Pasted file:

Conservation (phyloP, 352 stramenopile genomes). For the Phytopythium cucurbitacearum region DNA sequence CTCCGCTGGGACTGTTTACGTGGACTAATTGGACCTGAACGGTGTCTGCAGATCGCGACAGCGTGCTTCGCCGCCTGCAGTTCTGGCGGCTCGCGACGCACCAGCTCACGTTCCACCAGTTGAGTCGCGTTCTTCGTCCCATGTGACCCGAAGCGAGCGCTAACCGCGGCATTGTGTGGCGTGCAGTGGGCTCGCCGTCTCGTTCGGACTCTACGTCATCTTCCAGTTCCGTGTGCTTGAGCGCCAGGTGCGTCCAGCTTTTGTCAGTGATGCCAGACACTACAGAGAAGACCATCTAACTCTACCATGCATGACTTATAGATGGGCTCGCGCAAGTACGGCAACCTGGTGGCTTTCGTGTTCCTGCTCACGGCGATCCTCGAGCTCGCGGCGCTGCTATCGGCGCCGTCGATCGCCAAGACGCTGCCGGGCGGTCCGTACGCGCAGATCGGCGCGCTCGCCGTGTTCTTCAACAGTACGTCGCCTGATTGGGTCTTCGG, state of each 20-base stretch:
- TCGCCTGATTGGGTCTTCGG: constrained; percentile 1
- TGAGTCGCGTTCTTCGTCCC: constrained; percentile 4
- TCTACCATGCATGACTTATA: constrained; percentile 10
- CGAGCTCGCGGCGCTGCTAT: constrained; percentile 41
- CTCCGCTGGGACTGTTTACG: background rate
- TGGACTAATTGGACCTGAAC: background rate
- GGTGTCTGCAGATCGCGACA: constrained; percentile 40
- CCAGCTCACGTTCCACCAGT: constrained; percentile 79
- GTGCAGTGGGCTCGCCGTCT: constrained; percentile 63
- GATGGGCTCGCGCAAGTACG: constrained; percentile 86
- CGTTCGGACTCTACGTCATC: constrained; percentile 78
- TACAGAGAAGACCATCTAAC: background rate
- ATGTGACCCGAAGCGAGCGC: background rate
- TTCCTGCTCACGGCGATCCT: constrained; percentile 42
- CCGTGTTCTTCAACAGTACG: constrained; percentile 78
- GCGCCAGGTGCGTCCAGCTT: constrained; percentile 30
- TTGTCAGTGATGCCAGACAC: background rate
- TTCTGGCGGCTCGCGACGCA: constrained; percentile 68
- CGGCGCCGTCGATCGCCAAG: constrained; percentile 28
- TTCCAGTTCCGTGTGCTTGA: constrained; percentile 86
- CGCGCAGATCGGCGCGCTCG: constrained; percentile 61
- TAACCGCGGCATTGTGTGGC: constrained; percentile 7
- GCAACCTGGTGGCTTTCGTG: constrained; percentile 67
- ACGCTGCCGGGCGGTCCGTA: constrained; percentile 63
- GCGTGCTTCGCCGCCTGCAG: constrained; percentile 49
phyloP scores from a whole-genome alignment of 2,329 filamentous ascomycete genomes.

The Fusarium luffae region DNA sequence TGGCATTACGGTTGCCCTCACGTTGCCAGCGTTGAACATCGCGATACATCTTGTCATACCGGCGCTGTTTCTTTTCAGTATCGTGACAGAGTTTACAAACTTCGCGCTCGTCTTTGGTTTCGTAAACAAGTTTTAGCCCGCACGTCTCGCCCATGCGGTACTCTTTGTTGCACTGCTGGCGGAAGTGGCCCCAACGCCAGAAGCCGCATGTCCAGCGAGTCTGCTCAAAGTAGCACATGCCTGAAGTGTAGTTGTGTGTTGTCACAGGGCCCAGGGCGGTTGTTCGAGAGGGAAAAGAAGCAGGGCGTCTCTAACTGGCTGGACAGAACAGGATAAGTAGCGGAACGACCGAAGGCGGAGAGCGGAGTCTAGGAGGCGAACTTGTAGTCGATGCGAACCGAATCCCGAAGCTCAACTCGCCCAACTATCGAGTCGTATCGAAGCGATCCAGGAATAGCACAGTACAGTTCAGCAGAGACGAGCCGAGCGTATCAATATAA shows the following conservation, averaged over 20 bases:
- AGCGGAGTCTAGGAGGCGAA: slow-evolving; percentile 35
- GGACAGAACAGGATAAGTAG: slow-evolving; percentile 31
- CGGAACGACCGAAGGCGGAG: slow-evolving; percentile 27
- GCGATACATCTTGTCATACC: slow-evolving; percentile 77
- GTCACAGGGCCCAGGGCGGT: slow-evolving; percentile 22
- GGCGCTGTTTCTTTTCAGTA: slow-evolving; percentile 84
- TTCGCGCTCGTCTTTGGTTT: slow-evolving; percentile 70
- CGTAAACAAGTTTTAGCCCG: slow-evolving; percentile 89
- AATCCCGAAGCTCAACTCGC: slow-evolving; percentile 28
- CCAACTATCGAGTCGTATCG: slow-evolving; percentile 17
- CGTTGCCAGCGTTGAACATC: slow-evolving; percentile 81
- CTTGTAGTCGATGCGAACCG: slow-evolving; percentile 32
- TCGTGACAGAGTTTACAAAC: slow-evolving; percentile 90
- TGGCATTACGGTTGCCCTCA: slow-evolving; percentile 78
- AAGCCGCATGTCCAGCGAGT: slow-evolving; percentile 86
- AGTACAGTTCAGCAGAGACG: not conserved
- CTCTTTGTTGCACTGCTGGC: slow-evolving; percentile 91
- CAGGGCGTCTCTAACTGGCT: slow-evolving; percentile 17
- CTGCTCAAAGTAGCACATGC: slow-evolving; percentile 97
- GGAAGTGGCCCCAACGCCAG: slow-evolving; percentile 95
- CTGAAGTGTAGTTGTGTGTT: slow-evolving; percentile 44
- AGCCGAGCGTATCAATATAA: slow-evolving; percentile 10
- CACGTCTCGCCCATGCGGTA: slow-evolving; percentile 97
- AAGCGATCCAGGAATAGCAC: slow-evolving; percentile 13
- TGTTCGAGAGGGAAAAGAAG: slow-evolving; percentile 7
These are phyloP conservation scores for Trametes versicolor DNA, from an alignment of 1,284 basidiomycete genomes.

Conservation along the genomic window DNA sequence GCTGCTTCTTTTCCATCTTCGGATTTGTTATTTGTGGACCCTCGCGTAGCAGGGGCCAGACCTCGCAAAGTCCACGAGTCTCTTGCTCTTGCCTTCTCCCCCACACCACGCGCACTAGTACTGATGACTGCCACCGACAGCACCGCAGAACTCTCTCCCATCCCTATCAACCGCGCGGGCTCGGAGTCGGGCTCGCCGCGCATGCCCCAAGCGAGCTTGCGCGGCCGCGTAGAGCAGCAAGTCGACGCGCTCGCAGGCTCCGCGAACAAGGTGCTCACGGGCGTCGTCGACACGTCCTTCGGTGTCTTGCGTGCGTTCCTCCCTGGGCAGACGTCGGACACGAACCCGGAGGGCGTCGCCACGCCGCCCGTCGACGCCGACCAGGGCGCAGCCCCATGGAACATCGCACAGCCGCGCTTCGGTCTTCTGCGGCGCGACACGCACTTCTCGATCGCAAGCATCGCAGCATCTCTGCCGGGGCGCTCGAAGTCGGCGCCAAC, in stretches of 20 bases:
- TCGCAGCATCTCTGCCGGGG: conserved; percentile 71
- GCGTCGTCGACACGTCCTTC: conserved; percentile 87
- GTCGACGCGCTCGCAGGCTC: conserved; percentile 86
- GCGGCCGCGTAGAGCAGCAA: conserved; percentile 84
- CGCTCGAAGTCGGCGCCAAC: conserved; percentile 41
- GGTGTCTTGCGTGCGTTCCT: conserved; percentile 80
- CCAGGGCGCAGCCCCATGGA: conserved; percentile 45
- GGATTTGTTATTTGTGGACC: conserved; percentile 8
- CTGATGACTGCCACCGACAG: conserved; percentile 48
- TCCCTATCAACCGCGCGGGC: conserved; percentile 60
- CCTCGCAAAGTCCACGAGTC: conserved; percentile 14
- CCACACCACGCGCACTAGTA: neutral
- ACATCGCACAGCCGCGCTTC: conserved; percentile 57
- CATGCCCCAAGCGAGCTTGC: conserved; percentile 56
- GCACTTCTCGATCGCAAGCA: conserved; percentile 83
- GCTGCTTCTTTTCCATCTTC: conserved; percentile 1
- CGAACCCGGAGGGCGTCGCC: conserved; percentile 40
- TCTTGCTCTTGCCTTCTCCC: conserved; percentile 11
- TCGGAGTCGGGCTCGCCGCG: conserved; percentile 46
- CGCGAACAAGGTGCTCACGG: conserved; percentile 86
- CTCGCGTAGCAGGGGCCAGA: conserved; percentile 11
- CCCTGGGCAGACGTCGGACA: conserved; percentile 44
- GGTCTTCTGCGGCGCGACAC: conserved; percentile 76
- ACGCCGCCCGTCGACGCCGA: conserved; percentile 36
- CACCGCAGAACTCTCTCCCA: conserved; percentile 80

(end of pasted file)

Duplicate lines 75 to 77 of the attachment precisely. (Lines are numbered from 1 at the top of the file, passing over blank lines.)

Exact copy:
- CGCGAACAAGGTGCTCACGG: conserved; percentile 86
- CTCGCGTAGCAGGGGCCAGA: conserved; percentile 11
- CCCTGGGCAGACGTCGGACA: conserved; percentile 44